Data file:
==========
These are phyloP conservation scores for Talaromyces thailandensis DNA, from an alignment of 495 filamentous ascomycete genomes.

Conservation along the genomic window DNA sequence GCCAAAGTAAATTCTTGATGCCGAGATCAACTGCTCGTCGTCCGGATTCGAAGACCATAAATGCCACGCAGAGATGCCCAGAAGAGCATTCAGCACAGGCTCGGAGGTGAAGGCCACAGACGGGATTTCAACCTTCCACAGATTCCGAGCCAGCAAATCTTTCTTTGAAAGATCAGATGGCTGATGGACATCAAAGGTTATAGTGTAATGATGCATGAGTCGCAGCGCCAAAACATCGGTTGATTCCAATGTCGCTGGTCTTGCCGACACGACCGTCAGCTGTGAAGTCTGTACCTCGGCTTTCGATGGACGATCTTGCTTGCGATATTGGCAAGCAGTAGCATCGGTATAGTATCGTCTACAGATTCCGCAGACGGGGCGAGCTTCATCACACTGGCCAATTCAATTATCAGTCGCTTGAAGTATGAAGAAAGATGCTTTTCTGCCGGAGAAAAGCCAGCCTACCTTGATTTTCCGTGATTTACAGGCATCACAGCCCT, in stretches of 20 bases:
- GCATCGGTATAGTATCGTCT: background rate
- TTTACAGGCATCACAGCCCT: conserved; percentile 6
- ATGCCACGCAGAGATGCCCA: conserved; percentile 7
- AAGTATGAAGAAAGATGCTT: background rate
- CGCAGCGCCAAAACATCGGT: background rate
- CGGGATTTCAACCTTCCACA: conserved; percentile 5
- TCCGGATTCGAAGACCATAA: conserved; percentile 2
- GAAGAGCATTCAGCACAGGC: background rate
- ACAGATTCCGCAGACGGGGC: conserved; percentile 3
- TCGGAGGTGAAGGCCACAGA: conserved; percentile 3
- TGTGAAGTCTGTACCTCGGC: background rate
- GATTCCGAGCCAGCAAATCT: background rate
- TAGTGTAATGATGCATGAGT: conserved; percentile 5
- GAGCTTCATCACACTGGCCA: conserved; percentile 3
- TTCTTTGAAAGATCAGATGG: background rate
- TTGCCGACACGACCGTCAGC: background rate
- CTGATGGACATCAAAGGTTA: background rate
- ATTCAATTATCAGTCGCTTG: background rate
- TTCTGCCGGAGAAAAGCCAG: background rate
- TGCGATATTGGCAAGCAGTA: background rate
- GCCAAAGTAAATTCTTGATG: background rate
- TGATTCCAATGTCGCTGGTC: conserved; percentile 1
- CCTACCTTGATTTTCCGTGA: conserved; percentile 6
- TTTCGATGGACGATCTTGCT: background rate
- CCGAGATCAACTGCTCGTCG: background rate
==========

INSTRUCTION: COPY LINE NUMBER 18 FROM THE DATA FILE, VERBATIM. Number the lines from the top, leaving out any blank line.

- TTGCCGACACGACCGTCAGC: background rate